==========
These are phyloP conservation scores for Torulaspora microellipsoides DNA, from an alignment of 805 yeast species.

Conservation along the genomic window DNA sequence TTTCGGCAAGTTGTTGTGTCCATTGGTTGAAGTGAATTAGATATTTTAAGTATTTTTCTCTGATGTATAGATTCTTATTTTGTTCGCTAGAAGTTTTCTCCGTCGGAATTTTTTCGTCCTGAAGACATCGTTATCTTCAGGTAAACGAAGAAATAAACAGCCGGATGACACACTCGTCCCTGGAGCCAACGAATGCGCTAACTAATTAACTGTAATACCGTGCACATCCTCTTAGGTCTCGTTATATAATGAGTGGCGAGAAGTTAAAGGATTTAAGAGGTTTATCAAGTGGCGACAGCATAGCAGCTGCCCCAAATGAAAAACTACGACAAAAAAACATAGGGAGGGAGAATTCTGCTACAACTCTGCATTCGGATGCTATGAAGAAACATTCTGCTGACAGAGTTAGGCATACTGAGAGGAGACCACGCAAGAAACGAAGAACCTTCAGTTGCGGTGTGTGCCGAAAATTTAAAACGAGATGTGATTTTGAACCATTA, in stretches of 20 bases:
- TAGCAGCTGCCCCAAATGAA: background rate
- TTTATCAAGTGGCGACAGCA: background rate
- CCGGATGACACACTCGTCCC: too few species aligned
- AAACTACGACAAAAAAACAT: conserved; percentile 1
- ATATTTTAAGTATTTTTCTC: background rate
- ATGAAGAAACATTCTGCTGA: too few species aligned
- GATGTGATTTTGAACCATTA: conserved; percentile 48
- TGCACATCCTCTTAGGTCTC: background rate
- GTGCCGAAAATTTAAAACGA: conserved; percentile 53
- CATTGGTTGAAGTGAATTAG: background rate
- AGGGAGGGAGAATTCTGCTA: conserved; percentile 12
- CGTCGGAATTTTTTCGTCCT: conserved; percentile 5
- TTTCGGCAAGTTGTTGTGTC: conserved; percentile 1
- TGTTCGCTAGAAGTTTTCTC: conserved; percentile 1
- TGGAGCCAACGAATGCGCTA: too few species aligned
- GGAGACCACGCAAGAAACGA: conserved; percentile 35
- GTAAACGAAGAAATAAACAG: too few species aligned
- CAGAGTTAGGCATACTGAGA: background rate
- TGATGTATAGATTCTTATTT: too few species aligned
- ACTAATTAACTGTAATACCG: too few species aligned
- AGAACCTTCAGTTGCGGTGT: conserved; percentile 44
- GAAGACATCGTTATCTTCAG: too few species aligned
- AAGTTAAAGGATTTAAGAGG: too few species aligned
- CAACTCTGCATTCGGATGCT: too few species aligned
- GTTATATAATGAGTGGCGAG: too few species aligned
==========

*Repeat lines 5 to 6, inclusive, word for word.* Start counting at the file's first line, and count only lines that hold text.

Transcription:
- CCGGATGACACACTCGTCCC: too few species aligned
- AAACTACGACAAAAAAACAT: conserved; percentile 1